Not all brain injuries lead to changes in perception or thought processes, but those that do can be a source of great frustration for the sufferer. Brain injuries can affect one’s capacity to learn, work, and interact with others.
Lack of Insight
People with brain injury often find it difficult to recognize or accept that their cognition has changed. This is why it’s important to explain patiently, clearly, and as often as necessary why they’re being treated or why they can no longer perform certain tasks. This can be extremely frustrating for the sufferer, who may not believe or listen to you. If this occurs, try talking about something else. Reasoning may not be possible and arguing will only upset you both. In time, the person will learn to adapt.
Victims of brain injury are often easily distracted and unable to concentrate, and they may have trouble following a conversation.
Sluggish Response Times
A person with a brain injury may take a long time to reply to questions or complete tasks. Patience here is key, as is keeping sufferers away from situations where a sluggish response may be harmful (e.g. driving).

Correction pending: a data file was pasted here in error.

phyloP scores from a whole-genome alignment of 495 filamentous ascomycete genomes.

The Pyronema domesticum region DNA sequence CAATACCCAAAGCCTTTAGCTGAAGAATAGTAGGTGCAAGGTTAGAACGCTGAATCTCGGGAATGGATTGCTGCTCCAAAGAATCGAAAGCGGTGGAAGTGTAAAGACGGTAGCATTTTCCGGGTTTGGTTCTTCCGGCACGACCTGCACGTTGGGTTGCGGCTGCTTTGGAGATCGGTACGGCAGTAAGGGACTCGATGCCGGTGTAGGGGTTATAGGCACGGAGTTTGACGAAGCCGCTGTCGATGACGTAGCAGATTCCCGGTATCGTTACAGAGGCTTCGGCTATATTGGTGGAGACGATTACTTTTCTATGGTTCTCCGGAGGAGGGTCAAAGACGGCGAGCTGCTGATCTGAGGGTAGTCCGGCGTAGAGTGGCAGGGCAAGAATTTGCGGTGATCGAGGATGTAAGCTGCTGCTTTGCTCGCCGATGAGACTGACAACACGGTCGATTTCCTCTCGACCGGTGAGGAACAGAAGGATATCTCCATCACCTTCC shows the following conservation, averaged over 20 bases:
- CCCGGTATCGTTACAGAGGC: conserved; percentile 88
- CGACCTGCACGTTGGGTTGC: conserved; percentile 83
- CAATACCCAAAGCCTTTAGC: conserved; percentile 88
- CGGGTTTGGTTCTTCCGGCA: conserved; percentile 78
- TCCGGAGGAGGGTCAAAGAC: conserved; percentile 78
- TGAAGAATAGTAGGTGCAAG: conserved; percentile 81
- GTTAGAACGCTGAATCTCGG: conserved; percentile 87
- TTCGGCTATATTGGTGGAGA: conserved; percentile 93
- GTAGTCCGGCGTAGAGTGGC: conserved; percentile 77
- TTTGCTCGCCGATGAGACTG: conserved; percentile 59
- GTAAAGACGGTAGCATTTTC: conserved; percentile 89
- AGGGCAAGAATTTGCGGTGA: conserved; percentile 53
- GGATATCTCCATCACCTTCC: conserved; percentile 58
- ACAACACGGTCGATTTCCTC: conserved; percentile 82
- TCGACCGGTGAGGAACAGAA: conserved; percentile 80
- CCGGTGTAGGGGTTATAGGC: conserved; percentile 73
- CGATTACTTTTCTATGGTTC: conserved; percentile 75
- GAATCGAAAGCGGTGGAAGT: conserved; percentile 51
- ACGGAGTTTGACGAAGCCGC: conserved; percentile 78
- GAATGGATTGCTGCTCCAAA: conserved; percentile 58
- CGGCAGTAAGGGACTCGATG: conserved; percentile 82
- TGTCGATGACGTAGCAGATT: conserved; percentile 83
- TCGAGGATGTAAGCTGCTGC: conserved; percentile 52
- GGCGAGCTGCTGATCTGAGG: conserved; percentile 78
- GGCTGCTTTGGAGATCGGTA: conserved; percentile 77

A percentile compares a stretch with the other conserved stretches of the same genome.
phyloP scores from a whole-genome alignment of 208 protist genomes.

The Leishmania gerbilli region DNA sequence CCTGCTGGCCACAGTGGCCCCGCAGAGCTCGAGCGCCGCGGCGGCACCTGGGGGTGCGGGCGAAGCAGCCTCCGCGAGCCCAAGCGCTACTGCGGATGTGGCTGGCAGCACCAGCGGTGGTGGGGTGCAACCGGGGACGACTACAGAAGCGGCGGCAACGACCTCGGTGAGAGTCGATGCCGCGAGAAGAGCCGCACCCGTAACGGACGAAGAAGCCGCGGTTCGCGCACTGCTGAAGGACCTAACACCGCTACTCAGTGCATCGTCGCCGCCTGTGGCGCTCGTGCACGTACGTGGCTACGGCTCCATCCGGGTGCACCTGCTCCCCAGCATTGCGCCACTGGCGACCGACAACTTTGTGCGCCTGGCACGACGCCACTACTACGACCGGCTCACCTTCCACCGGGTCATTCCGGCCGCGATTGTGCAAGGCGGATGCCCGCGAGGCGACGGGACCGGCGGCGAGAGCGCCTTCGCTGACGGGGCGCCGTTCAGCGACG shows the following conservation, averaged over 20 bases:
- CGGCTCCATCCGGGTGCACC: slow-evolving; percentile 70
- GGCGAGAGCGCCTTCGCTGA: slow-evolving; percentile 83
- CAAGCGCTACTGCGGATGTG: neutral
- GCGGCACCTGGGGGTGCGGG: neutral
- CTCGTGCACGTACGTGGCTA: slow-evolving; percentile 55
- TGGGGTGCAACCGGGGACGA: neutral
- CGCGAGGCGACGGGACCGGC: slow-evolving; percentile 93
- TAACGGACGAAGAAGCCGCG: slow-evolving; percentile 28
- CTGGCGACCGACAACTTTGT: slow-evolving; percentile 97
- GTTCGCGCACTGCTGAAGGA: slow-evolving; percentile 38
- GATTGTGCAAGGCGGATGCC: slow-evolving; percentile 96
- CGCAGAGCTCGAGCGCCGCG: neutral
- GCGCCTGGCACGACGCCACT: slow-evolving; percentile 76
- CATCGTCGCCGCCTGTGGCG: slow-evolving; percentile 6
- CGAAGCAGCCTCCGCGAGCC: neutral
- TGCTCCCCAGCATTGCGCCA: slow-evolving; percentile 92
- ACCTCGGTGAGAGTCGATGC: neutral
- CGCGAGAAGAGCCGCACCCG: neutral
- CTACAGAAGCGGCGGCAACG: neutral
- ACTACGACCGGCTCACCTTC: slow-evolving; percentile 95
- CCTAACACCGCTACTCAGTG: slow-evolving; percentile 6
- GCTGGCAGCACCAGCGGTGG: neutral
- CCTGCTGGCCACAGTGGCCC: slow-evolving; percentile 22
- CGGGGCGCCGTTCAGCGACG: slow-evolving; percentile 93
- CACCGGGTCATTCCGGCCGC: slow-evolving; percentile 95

Planning and Problem-solving Issues
Organization and planning may be difficult for people with a brain injury. Breaking down complex tasks into smaller, simpler steps will help the patient to accomplish things and stay organized.
Lack of Initiative
Some people with a brain injury are unable to motivate themselves. They may need to be prompted to dress, shower, or reply to a question.
Brain injury victims often have trouble switching mental gears, so they may repeat themselves or struggle to sympathize with the perspectives of others. Changes in routine may throw or upset them.
This is quite common and generally occurs some time after the injury. It may lead to listlessness, insomnia or hypersomnia, sadness, weight loss and decreased sexual activity.
© 2015 BIC